Apple does not hate GPL... Apple hates freedom...
Posted Oct 13, 2008 8:15 UTC (Mon) by khim
In reply to: I thought it was a rhetoric question ...
Parent article: LK2008: The values of the Linux community
If you think about it then you'll understand principal difference
between kernel and userspace tools. GCC, CUPS, even WebKit are not really
vital for the lock-down schemes. They all can be limited by kernel. Kernel,
on the other hand, controls everythig in the computer: without support from
the kernel side you can not really limit freedom of user. All such tries
can be effectively bypassed by appropriate kernel module. Because kernel
controls any access to hardware it can emulate said hardware. As long as
kernel is free the whole system is effectively free, if kernel is non-free
the whole system is effectively closed! Creator of kernel (even free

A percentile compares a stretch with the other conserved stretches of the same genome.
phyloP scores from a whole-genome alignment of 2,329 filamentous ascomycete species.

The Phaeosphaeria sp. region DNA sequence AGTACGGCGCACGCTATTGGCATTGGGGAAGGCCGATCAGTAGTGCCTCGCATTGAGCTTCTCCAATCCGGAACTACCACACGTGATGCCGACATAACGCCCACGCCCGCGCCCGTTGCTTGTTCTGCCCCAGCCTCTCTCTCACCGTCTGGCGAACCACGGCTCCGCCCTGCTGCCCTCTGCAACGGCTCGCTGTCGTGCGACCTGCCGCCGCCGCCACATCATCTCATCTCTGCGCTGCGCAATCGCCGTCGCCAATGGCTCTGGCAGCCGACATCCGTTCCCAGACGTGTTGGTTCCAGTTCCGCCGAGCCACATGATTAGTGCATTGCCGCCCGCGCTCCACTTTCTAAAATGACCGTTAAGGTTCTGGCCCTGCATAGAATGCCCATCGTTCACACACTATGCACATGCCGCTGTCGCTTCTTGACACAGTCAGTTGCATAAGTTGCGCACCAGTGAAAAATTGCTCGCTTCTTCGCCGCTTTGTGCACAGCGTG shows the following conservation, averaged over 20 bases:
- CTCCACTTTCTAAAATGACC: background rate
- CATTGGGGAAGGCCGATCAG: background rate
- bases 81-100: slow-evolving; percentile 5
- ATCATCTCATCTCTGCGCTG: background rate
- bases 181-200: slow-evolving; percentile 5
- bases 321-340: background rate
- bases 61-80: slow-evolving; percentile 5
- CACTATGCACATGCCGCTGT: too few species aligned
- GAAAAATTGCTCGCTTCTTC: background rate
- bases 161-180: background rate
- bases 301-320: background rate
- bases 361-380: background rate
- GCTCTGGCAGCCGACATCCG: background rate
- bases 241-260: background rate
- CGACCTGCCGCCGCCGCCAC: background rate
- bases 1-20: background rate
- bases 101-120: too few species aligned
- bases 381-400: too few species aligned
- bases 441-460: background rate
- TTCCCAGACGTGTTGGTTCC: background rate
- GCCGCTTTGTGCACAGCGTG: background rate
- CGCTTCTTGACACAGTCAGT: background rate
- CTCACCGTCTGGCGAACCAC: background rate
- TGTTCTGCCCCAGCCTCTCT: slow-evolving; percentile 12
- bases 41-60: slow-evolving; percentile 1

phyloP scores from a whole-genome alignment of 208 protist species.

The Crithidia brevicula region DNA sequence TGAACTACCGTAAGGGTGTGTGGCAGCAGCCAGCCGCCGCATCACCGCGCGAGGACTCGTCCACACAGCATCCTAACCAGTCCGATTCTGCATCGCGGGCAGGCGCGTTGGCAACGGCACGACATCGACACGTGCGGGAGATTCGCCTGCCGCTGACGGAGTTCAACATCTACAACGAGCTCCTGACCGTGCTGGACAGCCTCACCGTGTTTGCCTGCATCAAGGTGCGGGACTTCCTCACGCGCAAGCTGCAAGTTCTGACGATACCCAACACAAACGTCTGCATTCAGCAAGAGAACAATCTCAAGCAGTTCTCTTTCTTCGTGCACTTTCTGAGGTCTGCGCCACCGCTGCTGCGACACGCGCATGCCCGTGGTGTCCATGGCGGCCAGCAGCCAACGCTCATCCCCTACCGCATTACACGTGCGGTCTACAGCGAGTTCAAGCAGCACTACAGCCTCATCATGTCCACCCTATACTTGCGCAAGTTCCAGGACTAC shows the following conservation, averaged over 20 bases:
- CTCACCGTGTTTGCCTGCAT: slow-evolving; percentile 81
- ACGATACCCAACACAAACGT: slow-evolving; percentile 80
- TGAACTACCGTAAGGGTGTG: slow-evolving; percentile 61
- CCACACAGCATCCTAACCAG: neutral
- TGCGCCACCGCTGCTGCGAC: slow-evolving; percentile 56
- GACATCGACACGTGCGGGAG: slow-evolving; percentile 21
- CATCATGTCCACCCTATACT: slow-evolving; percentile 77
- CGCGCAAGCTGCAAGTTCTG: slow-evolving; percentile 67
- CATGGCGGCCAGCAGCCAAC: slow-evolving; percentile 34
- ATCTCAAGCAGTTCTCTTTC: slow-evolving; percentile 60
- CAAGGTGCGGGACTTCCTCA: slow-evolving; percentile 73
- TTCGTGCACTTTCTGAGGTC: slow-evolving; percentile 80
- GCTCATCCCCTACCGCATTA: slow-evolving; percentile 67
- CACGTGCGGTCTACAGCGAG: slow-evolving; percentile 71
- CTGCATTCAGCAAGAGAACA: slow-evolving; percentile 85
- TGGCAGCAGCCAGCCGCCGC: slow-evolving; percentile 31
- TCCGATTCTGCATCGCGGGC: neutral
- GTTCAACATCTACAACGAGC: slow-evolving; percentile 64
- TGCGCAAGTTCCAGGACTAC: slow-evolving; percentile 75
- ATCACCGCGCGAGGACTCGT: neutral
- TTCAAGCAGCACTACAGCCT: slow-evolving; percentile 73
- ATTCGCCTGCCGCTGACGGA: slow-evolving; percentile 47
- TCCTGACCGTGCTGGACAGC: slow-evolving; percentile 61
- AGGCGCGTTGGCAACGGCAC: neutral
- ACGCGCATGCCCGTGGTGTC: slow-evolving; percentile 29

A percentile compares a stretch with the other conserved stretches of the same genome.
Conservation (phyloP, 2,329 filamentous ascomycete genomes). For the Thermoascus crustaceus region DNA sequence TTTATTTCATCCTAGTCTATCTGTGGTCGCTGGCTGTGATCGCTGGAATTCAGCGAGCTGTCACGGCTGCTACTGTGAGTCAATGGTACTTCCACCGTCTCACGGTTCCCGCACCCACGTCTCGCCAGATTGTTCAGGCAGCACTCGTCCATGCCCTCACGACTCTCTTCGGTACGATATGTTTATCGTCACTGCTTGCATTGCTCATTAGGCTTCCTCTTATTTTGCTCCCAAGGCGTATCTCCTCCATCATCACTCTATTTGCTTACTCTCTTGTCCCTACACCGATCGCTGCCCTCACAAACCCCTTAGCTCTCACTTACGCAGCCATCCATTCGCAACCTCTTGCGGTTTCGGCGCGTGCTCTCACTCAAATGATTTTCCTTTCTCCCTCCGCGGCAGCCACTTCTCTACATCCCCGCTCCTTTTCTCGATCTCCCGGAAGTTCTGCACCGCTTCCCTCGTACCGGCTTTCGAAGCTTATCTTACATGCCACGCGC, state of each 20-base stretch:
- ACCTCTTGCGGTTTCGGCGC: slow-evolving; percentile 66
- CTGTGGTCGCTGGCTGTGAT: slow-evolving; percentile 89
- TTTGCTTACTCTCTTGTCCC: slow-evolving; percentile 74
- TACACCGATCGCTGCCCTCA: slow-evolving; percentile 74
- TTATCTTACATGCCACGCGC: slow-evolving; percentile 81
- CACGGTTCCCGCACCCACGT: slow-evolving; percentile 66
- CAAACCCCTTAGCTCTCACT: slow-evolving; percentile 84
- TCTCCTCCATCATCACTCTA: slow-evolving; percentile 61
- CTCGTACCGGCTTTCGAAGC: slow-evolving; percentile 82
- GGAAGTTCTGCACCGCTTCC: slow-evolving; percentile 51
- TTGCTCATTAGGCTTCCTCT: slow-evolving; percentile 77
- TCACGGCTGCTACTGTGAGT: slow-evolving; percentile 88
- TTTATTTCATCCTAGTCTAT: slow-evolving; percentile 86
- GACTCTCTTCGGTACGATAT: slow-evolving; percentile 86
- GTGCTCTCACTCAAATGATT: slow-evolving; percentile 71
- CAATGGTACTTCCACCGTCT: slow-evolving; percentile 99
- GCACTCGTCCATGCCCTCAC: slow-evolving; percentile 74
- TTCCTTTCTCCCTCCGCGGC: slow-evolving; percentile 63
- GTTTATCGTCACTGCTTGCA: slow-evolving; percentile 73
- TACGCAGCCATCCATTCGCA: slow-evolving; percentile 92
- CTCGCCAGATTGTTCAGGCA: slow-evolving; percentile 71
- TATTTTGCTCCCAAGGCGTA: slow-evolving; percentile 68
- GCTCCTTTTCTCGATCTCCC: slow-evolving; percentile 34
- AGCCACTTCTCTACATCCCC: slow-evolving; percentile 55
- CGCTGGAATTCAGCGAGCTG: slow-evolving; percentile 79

kernel) can cripple said kernel (like Apple does), but it's not very
convenient to do with GPL kernel.
Of course choice of kernel was not really up to Apple: they bought Mac
OS X kernel and when the said kernel was in design stage linux was not an
option: that's was done in 1985! Linus was a teenager back then and still
had few years to learn before he'll try to create it's own "clone" of
But today this problem is acute (linux usage is widespread) - and
companies invented few "creative"
ways to solve it:
1. TiVoization - freeze the free software and make it non-free this way.
2. Phone industry way - separate "don't tamper with" parts and put them in
separate hardware box.
3b. IBM's way - put freedom-restricting libraries in a box
and connect this box directly to the user program.
So far only Phone industry way and IBM's approach work (first one - in
huge number of smartphones around the world, the second one - in PS3).
Tivoization (implemented by iPhone and/or PSP) and Microsoft's way of
control do not work very well: if you put big and complex system in the
"forezen state" sooner or later some bugs in it can be used to unfreeze the
system, but as iPhone shows that the approach Apple favors is still classic
"freeze everything" one...
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